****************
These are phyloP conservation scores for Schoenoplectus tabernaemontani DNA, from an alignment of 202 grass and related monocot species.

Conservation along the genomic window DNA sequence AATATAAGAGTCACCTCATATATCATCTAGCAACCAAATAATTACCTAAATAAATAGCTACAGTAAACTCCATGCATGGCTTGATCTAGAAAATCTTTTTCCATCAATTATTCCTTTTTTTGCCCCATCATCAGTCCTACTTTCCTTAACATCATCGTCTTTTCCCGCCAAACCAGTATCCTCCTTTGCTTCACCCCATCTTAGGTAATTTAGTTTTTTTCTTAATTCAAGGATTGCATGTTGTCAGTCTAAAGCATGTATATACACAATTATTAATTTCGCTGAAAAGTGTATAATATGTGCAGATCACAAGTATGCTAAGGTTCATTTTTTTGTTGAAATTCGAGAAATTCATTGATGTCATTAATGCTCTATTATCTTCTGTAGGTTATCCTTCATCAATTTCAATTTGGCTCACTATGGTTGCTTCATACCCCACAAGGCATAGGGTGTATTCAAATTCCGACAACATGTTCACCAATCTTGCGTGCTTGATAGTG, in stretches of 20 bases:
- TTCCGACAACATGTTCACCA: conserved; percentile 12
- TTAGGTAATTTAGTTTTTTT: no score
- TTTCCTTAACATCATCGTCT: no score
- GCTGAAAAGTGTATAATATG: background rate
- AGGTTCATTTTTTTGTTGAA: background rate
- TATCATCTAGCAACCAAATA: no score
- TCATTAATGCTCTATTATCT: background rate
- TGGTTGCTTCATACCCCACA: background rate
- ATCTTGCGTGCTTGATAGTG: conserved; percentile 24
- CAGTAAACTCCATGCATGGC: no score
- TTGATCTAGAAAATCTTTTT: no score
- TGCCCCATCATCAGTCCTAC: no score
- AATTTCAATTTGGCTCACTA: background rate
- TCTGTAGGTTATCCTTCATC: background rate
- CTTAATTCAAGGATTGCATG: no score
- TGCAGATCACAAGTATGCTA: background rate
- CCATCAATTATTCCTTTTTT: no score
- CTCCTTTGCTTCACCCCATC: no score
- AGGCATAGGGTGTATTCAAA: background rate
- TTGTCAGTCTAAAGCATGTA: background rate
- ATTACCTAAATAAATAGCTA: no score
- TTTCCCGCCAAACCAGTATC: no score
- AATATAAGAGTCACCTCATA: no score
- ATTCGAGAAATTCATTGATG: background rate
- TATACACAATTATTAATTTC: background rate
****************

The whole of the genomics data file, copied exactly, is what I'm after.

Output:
These are phyloP conservation scores for Schoenoplectus tabernaemontani DNA, from an alignment of 202 grass and related monocot species.

Conservation along the genomic window DNA sequence AATATAAGAGTCACCTCATATATCATCTAGCAACCAAATAATTACCTAAATAAATAGCTACAGTAAACTCCATGCATGGCTTGATCTAGAAAATCTTTTTCCATCAATTATTCCTTTTTTTGCCCCATCATCAGTCCTACTTTCCTTAACATCATCGTCTTTTCCCGCCAAACCAGTATCCTCCTTTGCTTCACCCCATCTTAGGTAATTTAGTTTTTTTCTTAATTCAAGGATTGCATGTTGTCAGTCTAAAGCATGTATATACACAATTATTAATTTCGCTGAAAAGTGTATAATATGTGCAGATCACAAGTATGCTAAGGTTCATTTTTTTGTTGAAATTCGAGAAATTCATTGATGTCATTAATGCTCTATTATCTTCTGTAGGTTATCCTTCATCAATTTCAATTTGGCTCACTATGGTTGCTTCATACCCCACAAGGCATAGGGTGTATTCAAATTCCGACAACATGTTCACCAATCTTGCGTGCTTGATAGTG, in stretches of 20 bases:
- TTCCGACAACATGTTCACCA: conserved; percentile 12
- TTAGGTAATTTAGTTTTTTT: no score
- TTTCCTTAACATCATCGTCT: no score
- GCTGAAAAGTGTATAATATG: background rate
- AGGTTCATTTTTTTGTTGAA: background rate
- TATCATCTAGCAACCAAATA: no score
- TCATTAATGCTCTATTATCT: background rate
- TGGTTGCTTCATACCCCACA: background rate
- ATCTTGCGTGCTTGATAGTG: conserved; percentile 24
- CAGTAAACTCCATGCATGGC: no score
- TTGATCTAGAAAATCTTTTT: no score
- TGCCCCATCATCAGTCCTAC: no score
- AATTTCAATTTGGCTCACTA: background rate
- TCTGTAGGTTATCCTTCATC: background rate
- CTTAATTCAAGGATTGCATG: no score
- TGCAGATCACAAGTATGCTA: background rate
- CCATCAATTATTCCTTTTTT: no score
- CTCCTTTGCTTCACCCCATC: no score
- AGGCATAGGGTGTATTCAAA: background rate
- TTGTCAGTCTAAAGCATGTA: background rate
- ATTACCTAAATAAATAGCTA: no score
- TTTCCCGCCAAACCAGTATC: no score
- AATATAAGAGTCACCTCATA: no score
- ATTCGAGAAATTCATTGATG: background rate
- TATACACAATTATTAATTTC: background rate